I wanted to install Windows on my 2011 Macbook Air running 10.8. I had approximately 40 GB of a 120 GB hard drive free and I set Bootcamp to create a 20 GB partition for Windows. Halfway through the process, the computer completely froze for hours and I had to restart. When I reinspected my Mac partition, the total capacity was only 100 GB and the 20 GB Bootcamp partition was nowhere to be seen.

I've tried verifying using Disk Utility and it says I need to repair the drive after restarting into Disk Utility (via cmd + R on boot). When I do this however it says that everything is okay and there is no damage!

I have absolutely no clue as to what I should do and I really need the space. Could anyone please help out?


First, I would check the command-line diskutil list to see what the partitions look like. The command-line also shows hidden partitions like your Recovery partition, so there are chances that other non-visible or damaged partitions are shown there as well.

Then, depending on what you see, you can try to either expand the internal partition, merge two (or more) partitions or clone the current partition onto an external hard drive (if you have one available, or at least the disk space), then reformat the internal drive and put the clone back. The latter two options have a high chance of you losing the local Recovery partition. While 2011 and later models of computers do have the ability to directly boot from the Internet, some may want to keep a local version as well. So, use it at your own risk.

To expand the volume, try the following command:

diskutil resizeVolume <disk_slice> 120G

<disk_slice> is the disk you see on the same line of the name of the disk in the list output (e.g. disk0s2). After you ran this command, you need to visit System Preferences > Startup Disk to make this volume the boot drive again.

To merge partitions, you can use the following command (as stated before, this can result in losing your recovery partition, if it is in the range of to-be-merged partitions):

diskutil mergePartitions JHFS+ Macintosh\ HD <1st_disk_slice> <last_disk_slice>

If you have spaces or other non-alphanumeric characters in the name of your partition, escape them using the backslash ("\") character as shown above for Macintosh HD.

For any of those commands, you can get help by typing just the first part(s) in: diskutil (showing the valid "verbs"), diskutil resizeVolume (showing help on how to resize) and diskutil mergePartitions (showing help how to merge).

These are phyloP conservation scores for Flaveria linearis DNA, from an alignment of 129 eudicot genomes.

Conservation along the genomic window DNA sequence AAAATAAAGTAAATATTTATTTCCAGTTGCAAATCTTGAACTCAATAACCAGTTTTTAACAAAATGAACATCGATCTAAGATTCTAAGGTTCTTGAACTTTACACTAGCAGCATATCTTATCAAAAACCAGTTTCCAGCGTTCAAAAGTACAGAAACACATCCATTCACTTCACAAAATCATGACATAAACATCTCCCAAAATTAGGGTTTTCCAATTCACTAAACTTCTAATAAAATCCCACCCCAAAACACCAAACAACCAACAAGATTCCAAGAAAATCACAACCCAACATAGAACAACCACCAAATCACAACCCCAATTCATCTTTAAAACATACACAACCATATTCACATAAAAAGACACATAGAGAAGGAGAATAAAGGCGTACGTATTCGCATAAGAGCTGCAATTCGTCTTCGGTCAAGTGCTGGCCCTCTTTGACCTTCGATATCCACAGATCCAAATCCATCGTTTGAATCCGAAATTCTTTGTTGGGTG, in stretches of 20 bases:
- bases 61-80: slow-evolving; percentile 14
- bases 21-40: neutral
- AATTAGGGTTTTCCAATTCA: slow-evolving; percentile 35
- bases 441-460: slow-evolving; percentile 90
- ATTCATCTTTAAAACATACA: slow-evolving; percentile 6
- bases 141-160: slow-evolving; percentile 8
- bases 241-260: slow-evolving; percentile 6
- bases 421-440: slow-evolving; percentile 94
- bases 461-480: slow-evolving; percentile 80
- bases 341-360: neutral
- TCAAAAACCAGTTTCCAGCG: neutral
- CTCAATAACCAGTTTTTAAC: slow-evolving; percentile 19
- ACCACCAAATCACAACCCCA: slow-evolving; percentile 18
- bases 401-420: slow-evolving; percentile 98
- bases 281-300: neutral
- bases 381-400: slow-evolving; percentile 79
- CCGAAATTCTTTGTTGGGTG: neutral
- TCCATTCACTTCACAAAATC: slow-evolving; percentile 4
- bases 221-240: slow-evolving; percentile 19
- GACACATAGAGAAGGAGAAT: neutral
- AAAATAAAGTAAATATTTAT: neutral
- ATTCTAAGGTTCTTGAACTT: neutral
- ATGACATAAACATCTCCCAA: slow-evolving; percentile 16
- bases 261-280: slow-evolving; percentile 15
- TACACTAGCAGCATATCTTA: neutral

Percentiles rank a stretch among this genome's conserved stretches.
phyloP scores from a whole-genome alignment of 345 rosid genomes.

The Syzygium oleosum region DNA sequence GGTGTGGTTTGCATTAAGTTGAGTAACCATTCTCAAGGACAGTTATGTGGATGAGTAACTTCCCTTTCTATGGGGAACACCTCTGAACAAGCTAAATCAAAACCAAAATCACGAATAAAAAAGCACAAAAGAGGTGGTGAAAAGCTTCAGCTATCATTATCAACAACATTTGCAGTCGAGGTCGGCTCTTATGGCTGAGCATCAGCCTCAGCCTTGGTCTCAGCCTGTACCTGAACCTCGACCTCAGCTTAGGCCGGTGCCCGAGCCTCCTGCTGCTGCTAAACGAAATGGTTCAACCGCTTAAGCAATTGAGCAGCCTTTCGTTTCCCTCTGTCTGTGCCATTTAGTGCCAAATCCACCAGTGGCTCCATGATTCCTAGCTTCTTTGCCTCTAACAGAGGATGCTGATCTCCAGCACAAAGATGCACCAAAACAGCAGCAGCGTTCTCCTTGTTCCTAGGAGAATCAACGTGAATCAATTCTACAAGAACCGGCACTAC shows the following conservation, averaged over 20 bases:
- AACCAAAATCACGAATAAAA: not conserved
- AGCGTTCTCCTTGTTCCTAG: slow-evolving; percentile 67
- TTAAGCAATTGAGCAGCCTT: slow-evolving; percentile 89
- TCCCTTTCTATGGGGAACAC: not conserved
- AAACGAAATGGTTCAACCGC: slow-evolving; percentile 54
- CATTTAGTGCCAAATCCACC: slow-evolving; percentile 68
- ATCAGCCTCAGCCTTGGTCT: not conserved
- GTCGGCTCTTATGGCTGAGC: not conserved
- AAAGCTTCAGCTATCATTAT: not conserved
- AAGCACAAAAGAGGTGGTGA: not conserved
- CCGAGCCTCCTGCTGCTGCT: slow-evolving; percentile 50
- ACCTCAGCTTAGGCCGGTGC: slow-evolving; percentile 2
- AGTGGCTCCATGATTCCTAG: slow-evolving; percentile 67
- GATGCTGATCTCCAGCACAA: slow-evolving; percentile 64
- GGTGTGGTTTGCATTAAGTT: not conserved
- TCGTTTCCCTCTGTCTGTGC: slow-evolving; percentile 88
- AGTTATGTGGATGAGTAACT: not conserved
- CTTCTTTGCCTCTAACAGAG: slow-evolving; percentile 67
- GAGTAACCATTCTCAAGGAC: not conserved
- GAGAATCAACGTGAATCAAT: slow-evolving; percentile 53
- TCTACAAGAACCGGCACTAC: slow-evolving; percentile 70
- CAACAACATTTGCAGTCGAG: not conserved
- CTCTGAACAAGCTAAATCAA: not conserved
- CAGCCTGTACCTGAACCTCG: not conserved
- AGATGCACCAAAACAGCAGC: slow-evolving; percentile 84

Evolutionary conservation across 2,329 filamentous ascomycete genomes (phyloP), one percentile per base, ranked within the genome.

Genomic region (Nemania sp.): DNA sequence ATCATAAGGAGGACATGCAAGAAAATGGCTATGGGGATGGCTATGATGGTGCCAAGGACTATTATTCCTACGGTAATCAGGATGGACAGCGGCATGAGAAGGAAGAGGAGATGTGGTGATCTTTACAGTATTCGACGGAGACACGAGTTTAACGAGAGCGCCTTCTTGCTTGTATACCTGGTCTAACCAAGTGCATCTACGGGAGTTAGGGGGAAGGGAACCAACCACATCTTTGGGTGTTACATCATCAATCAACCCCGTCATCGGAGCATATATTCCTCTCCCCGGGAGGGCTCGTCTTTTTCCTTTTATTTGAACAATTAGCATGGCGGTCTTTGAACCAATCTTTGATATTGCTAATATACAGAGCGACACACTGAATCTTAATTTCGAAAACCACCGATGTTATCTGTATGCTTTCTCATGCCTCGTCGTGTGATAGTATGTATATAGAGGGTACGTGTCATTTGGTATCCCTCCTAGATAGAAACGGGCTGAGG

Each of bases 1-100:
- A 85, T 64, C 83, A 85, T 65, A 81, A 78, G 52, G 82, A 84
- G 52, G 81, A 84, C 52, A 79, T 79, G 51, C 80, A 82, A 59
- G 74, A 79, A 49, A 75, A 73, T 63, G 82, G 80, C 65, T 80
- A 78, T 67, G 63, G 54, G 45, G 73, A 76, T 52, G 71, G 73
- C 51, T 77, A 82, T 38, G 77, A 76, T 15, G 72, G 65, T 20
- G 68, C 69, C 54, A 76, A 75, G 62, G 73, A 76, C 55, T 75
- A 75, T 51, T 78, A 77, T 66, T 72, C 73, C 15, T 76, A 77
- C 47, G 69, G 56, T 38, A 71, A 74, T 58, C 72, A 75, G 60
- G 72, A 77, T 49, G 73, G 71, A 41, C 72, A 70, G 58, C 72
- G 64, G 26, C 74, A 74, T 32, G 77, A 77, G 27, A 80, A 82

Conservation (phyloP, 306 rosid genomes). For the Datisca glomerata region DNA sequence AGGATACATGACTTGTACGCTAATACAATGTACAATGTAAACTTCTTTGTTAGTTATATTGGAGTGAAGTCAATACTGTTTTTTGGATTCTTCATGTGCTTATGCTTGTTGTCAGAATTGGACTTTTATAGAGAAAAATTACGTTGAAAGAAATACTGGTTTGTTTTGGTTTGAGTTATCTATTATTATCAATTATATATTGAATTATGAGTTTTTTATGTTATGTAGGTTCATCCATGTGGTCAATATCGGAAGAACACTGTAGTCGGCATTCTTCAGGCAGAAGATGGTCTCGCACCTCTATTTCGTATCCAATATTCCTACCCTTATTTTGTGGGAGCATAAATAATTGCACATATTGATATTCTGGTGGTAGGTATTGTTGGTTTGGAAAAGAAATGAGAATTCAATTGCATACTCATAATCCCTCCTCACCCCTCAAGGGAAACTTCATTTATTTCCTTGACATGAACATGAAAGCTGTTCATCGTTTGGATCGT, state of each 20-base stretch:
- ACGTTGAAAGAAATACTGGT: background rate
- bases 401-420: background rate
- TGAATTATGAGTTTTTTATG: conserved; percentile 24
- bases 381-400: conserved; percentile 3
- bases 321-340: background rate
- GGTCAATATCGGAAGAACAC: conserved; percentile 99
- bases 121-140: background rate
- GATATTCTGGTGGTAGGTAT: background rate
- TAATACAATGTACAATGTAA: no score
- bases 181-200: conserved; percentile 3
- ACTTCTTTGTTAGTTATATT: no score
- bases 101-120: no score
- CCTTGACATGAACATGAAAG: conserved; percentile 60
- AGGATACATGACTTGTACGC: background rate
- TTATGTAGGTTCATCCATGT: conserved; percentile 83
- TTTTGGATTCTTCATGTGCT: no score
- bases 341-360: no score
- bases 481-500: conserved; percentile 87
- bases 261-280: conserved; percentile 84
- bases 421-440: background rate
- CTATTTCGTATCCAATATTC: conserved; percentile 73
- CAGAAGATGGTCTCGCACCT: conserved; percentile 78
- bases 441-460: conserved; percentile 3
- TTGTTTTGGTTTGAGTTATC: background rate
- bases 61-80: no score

Finally, if you have a Mac OS Extended-formatted external hard drive (not in use or at least with sufficient disk space) available, you can see about cloning the internal drive over, then re-partition the entire drive and clone it back. This will, with almost 100% certainty, remove the Recovery partition. So, again: Use at your own risk.

Here is how:

  1. start Internet Recovery (Cmd+Alt+R at boot)
  2. open Disk Utility
  3. choose the volume (by default named Macintosh HD)
  4. click on New Image at the top of the window and choose the external hard drive as a destination
  5. once done, choose the disk above (not the volume), choose Format from the right-side tabs, provide a name (Apple-default is "Macintosh HD"), then format the drive
  6. choose the volume again (it should now be again 120 GB in size) and choose Restore from the right-side tabs
  7. click on Image and choose the image from the external hard drive
  8. select the image on the left side navigation bar (it should be placed in there now) and choose menu "Images" > "Scan Image for Restore" (this can take some time)
  9. once finished, drag the disk image into the "Source" box to the right and the "Macintosh HD" into the "Destination" box
  10. Double-check that you have it this way and not the other way around
  11. click on Restore and confirm it (I recommend reading that confirmation dialog as well, so that you are sure you do the right thing).
  12. Restart the computer once done

You must log in to answer this question.

Not the answer you're looking for? Browse other questions tagged .